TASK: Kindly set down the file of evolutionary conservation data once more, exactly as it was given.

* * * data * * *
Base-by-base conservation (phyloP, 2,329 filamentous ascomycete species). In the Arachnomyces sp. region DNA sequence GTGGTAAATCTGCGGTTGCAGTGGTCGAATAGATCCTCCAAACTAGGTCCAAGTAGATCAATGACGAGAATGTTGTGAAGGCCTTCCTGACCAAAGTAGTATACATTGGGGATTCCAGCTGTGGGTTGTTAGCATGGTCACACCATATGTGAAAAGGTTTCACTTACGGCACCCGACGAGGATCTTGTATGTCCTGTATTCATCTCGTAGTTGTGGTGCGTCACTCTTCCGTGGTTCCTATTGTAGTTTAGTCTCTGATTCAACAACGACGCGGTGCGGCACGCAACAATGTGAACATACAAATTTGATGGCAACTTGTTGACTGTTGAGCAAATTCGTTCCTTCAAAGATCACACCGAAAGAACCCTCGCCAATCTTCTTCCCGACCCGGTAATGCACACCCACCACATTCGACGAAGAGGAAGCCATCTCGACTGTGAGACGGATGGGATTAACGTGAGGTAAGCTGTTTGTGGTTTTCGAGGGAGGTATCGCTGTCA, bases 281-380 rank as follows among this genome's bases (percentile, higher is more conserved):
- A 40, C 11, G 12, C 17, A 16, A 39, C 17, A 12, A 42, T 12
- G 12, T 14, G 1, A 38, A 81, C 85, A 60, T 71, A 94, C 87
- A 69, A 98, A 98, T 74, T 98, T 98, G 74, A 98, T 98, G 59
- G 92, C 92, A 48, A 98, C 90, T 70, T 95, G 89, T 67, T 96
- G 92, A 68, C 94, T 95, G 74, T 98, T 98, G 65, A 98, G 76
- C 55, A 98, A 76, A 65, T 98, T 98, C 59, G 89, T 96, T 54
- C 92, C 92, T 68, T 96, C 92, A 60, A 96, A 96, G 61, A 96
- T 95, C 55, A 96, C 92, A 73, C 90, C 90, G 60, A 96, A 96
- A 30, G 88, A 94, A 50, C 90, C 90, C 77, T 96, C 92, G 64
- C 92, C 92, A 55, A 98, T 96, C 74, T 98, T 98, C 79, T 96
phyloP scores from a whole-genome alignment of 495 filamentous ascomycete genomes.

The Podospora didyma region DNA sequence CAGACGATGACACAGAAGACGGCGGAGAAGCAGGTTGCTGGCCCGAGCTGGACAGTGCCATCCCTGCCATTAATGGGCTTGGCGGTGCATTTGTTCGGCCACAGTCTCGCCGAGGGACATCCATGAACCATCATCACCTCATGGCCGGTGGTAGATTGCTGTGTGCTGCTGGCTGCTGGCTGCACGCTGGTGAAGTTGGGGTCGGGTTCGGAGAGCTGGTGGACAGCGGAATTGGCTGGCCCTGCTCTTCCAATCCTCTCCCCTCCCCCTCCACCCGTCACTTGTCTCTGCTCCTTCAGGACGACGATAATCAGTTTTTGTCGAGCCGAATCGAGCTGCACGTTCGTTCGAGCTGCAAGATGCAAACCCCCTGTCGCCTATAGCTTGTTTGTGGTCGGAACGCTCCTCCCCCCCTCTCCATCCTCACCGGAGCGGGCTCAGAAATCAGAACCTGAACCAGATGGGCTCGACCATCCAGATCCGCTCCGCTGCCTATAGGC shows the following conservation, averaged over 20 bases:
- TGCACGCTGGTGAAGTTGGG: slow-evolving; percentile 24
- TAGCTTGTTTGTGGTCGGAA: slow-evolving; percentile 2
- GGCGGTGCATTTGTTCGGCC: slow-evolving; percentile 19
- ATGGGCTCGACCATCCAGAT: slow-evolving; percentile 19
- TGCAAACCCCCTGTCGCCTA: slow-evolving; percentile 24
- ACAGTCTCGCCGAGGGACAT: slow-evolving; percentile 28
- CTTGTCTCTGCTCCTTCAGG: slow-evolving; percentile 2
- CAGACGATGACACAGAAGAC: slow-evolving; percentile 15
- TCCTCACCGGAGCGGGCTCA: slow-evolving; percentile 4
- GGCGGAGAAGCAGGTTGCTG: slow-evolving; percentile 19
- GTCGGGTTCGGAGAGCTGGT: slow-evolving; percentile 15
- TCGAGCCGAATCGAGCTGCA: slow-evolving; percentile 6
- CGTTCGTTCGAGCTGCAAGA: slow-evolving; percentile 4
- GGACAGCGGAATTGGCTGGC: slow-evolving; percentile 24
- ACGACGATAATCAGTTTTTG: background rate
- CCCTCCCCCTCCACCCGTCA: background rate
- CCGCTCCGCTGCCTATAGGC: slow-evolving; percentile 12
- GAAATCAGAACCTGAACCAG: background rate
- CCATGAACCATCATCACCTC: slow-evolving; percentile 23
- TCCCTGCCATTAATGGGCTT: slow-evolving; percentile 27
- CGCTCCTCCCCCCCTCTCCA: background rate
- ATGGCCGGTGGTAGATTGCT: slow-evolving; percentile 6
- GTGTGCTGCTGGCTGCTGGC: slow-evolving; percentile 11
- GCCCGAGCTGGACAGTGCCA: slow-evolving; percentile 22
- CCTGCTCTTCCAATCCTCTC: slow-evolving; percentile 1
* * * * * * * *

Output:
Base-by-base conservation (phyloP, 2,329 filamentous ascomycete species). In the Arachnomyces sp. region DNA sequence GTGGTAAATCTGCGGTTGCAGTGGTCGAATAGATCCTCCAAACTAGGTCCAAGTAGATCAATGACGAGAATGTTGTGAAGGCCTTCCTGACCAAAGTAGTATACATTGGGGATTCCAGCTGTGGGTTGTTAGCATGGTCACACCATATGTGAAAAGGTTTCACTTACGGCACCCGACGAGGATCTTGTATGTCCTGTATTCATCTCGTAGTTGTGGTGCGTCACTCTTCCGTGGTTCCTATTGTAGTTTAGTCTCTGATTCAACAACGACGCGGTGCGGCACGCAACAATGTGAACATACAAATTTGATGGCAACTTGTTGACTGTTGAGCAAATTCGTTCCTTCAAAGATCACACCGAAAGAACCCTCGCCAATCTTCTTCCCGACCCGGTAATGCACACCCACCACATTCGACGAAGAGGAAGCCATCTCGACTGTGAGACGGATGGGATTAACGTGAGGTAAGCTGTTTGTGGTTTTCGAGGGAGGTATCGCTGTCA, bases 281-380 rank as follows among this genome's bases (percentile, higher is more conserved):
- A 40, C 11, G 12, C 17, A 16, A 39, C 17, A 12, A 42, T 12
- G 12, T 14, G 1, A 38, A 81, C 85, A 60, T 71, A 94, C 87
- A 69, A 98, A 98, T 74, T 98, T 98, G 74, A 98, T 98, G 59
- G 92, C 92, A 48, A 98, C 90, T 70, T 95, G 89, T 67, T 96
- G 92, A 68, C 94, T 95, G 74, T 98, T 98, G 65, A 98, G 76
- C 55, A 98, A 76, A 65, T 98, T 98, C 59, G 89, T 96, T 54
- C 92, C 92, T 68, T 96, C 92, A 60, A 96, A 96, G 61, A 96
- T 95, C 55, A 96, C 92, A 73, C 90, C 90, G 60, A 96, A 96
- A 30, G 88, A 94, A 50, C 90, C 90, C 77, T 96, C 92, G 64
- C 92, C 92, A 55, A 98, T 96, C 74, T 98, T 98, C 79, T 96
phyloP scores from a whole-genome alignment of 495 filamentous ascomycete genomes.

The Podospora didyma region DNA sequence CAGACGATGACACAGAAGACGGCGGAGAAGCAGGTTGCTGGCCCGAGCTGGACAGTGCCATCCCTGCCATTAATGGGCTTGGCGGTGCATTTGTTCGGCCACAGTCTCGCCGAGGGACATCCATGAACCATCATCACCTCATGGCCGGTGGTAGATTGCTGTGTGCTGCTGGCTGCTGGCTGCACGCTGGTGAAGTTGGGGTCGGGTTCGGAGAGCTGGTGGACAGCGGAATTGGCTGGCCCTGCTCTTCCAATCCTCTCCCCTCCCCCTCCACCCGTCACTTGTCTCTGCTCCTTCAGGACGACGATAATCAGTTTTTGTCGAGCCGAATCGAGCTGCACGTTCGTTCGAGCTGCAAGATGCAAACCCCCTGTCGCCTATAGCTTGTTTGTGGTCGGAACGCTCCTCCCCCCCTCTCCATCCTCACCGGAGCGGGCTCAGAAATCAGAACCTGAACCAGATGGGCTCGACCATCCAGATCCGCTCCGCTGCCTATAGGC shows the following conservation, averaged over 20 bases:
- TGCACGCTGGTGAAGTTGGG: slow-evolving; percentile 24
- TAGCTTGTTTGTGGTCGGAA: slow-evolving; percentile 2
- GGCGGTGCATTTGTTCGGCC: slow-evolving; percentile 19
- ATGGGCTCGACCATCCAGAT: slow-evolving; percentile 19
- TGCAAACCCCCTGTCGCCTA: slow-evolving; percentile 24
- ACAGTCTCGCCGAGGGACAT: slow-evolving; percentile 28
- CTTGTCTCTGCTCCTTCAGG: slow-evolving; percentile 2
- CAGACGATGACACAGAAGAC: slow-evolving; percentile 15
- TCCTCACCGGAGCGGGCTCA: slow-evolving; percentile 4
- GGCGGAGAAGCAGGTTGCTG: slow-evolving; percentile 19
- GTCGGGTTCGGAGAGCTGGT: slow-evolving; percentile 15
- TCGAGCCGAATCGAGCTGCA: slow-evolving; percentile 6
- CGTTCGTTCGAGCTGCAAGA: slow-evolving; percentile 4
- GGACAGCGGAATTGGCTGGC: slow-evolving; percentile 24
- ACGACGATAATCAGTTTTTG: background rate
- CCCTCCCCCTCCACCCGTCA: background rate
- CCGCTCCGCTGCCTATAGGC: slow-evolving; percentile 12
- GAAATCAGAACCTGAACCAG: background rate
- CCATGAACCATCATCACCTC: slow-evolving; percentile 23
- TCCCTGCCATTAATGGGCTT: slow-evolving; percentile 27
- CGCTCCTCCCCCCCTCTCCA: background rate
- ATGGCCGGTGGTAGATTGCT: slow-evolving; percentile 6
- GTGTGCTGCTGGCTGCTGGC: slow-evolving; percentile 11
- GCCCGAGCTGGACAGTGCCA: slow-evolving; percentile 22
- CCTGCTCTTCCAATCCTCTC: slow-evolving; percentile 1